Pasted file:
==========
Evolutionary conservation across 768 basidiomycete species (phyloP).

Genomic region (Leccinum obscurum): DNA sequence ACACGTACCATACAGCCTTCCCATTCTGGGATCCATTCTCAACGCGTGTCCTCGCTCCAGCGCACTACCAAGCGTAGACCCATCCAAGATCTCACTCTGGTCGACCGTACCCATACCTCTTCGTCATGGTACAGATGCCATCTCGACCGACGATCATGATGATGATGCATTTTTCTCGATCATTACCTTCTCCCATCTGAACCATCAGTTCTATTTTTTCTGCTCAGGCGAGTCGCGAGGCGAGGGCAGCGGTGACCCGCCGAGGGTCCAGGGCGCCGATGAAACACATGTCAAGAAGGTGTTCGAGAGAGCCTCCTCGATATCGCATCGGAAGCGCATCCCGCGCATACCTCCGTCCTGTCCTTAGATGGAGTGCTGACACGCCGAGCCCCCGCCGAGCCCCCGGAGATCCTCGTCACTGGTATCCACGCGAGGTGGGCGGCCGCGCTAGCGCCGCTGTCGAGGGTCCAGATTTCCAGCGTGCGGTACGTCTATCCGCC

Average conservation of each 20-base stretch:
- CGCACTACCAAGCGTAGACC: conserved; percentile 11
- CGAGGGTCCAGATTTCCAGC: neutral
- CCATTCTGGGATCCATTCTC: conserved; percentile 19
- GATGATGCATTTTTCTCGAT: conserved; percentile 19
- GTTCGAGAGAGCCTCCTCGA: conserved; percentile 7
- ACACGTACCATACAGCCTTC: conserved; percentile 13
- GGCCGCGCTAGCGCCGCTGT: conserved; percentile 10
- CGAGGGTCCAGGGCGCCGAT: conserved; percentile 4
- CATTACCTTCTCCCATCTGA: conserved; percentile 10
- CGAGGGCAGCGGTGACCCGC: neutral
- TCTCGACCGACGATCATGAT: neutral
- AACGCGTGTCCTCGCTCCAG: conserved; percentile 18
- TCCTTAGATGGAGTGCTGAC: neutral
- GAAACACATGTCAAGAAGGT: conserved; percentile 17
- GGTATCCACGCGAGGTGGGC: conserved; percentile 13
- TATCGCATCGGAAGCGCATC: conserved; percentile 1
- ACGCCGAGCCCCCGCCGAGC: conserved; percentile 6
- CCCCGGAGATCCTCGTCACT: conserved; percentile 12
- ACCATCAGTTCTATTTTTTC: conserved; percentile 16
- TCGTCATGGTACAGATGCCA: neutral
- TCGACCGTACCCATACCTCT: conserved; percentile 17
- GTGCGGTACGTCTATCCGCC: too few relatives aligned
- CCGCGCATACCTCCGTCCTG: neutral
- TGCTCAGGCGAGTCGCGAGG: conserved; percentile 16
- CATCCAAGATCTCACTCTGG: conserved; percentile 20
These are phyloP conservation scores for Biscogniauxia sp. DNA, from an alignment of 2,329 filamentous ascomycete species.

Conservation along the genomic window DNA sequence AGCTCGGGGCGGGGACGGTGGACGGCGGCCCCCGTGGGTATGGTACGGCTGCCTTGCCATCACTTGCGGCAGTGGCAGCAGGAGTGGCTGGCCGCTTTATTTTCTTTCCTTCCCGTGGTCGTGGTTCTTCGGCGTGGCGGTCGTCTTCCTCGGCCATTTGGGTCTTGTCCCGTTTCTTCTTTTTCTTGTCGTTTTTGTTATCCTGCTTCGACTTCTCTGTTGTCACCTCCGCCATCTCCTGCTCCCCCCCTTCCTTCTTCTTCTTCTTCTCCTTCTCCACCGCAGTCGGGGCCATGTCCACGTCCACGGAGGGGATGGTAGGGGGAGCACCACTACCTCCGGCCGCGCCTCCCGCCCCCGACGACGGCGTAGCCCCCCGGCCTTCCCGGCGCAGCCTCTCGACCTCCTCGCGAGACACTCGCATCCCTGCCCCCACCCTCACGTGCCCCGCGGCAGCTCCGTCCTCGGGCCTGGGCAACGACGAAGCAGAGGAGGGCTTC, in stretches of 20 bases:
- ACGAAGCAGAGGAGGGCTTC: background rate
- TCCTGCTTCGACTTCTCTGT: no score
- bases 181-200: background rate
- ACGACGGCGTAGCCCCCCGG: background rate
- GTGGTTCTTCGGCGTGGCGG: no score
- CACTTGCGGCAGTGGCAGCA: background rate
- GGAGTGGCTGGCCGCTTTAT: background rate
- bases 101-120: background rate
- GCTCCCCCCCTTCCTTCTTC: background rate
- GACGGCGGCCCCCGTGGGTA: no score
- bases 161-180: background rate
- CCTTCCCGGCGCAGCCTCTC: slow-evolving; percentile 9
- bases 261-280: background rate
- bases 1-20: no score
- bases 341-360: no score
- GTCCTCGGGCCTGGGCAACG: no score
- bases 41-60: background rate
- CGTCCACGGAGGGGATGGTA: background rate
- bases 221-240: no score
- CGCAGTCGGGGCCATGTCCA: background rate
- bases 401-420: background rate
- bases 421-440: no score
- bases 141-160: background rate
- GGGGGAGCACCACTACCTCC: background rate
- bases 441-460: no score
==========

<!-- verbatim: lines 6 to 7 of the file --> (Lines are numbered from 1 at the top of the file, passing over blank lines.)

- CCATTCTGGGATCCATTCTC: conserved; percentile 19
- GATGATGCATTTTTCTCGAT: conserved; percentile 19